It is not only the heavy snow you have to worry about, but the winds can also be fierce. A strong gust of wind can blow a car off the road, and there are certain roads that Icelanders try to avoid when it is really windy out. Just listen to the advice of the locals and you'll be fine.
If you do get a car, make sure it is a 4WD manual car. It is the best thing for the wintertime here in Iceland. People driving 2WD or automatic in the city sometimes get in troubles due to snow. So if you are planning on leaving the city, get a 4WD Jeep/SUV manual.
I think you should be safe in the south of Iceland and also the west.
There are some beautiful attractions there. You can check out the winter self-drive tours here. https://guidetoiceland.is/book-trips-holiday/self-drive-tour-packages/winter-self-drive-tours
You can travel the whole south coast to Jökulsárlón glacier lagoon. On the way, there are some stunning sites such as the waterfalls Seljalandsfoss and Skógafoss. I just read a blog where a woman was wondering whether Skógafoss was more beautiful in the summer or the winter. I am sure this is the same for so many attractions in Iceland. Here is the blog https://guidetoiceland.is/connect-with-locals/jorunnsg/different-display-of-skogafoss-and-the-legnend-of-it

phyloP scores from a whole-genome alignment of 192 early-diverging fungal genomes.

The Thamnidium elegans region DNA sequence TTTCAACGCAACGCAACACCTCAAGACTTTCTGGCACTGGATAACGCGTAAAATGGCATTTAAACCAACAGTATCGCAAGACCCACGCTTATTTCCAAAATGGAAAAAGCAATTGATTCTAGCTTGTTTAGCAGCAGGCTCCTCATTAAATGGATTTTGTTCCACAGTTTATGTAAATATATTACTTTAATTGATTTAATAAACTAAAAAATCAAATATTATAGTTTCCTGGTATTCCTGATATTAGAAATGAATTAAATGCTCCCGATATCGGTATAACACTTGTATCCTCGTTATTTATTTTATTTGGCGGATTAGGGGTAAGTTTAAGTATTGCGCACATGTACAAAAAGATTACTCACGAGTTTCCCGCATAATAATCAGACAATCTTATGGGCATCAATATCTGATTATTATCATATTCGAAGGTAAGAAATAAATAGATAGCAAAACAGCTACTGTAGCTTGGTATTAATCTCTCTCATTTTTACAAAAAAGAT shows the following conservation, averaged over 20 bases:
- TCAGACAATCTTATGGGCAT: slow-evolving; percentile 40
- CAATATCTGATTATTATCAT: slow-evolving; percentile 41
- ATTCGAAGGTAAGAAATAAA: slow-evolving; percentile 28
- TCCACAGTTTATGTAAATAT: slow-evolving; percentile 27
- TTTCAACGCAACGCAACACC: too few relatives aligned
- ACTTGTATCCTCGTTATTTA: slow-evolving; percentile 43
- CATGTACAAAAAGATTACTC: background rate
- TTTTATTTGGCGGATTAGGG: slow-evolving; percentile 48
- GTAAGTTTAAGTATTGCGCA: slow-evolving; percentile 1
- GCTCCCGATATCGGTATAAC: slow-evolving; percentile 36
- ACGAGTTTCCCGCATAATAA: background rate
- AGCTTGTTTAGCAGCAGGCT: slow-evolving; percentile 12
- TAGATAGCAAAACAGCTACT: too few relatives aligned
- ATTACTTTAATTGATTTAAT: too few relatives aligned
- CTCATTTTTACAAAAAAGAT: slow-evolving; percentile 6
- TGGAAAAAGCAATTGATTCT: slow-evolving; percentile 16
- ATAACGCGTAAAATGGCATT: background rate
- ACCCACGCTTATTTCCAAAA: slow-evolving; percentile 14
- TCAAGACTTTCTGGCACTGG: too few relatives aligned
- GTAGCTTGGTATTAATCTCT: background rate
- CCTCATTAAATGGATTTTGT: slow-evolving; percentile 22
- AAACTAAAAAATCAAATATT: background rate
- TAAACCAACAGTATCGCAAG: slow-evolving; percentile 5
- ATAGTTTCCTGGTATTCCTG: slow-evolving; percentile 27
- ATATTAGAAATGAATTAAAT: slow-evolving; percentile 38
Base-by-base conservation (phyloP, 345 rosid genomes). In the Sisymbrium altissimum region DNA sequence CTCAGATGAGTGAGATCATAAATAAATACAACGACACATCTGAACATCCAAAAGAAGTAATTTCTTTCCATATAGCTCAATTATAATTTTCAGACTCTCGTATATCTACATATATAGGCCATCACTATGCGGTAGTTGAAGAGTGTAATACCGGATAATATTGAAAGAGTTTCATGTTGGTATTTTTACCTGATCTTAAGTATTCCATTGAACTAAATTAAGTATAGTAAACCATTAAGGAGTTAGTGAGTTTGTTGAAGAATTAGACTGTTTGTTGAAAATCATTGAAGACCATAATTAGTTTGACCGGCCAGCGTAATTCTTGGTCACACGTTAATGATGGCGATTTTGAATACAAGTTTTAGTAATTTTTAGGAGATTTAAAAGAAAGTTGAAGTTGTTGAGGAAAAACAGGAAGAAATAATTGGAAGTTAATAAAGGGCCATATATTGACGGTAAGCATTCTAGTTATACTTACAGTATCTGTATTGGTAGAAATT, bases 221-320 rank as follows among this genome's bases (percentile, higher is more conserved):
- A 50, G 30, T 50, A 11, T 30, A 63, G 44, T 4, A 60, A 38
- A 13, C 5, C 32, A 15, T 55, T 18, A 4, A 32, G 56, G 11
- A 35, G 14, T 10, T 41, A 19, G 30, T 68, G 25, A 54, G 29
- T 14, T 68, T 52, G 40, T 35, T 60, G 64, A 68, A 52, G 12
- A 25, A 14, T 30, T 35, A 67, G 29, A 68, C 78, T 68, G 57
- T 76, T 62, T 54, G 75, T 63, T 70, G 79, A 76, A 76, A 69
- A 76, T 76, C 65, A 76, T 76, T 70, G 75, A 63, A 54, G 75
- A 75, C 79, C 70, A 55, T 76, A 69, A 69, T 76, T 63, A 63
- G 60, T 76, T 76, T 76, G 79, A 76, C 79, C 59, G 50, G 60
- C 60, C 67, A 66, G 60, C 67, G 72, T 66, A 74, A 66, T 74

The cool thing about Icelandic winters is that they are really dark. The sun only comes up for a few hours each day. My favourite thing is to get a remote cabin somewhere and chill in the hot tub surrounded by darkness.
The nights can be a bit spooky. There is a horror film festival in Akranes, in East Iceland held in late October or early November. They have screenings in an abandoned factory, how creepy is that?!?! If you are a horror fan, it is perfect on long dark Icelandic nights. Check it out here http://frostbiter.is/
So, if you do get a car, make sure you listen to every advice you are given. It breaks our hearts every time we hear of a car accident (or death) that could have been avoided because people weren't careful. They maybe went out driving in conditions they couldn't handle, in conditions in which Icelanders know that nobody should go out.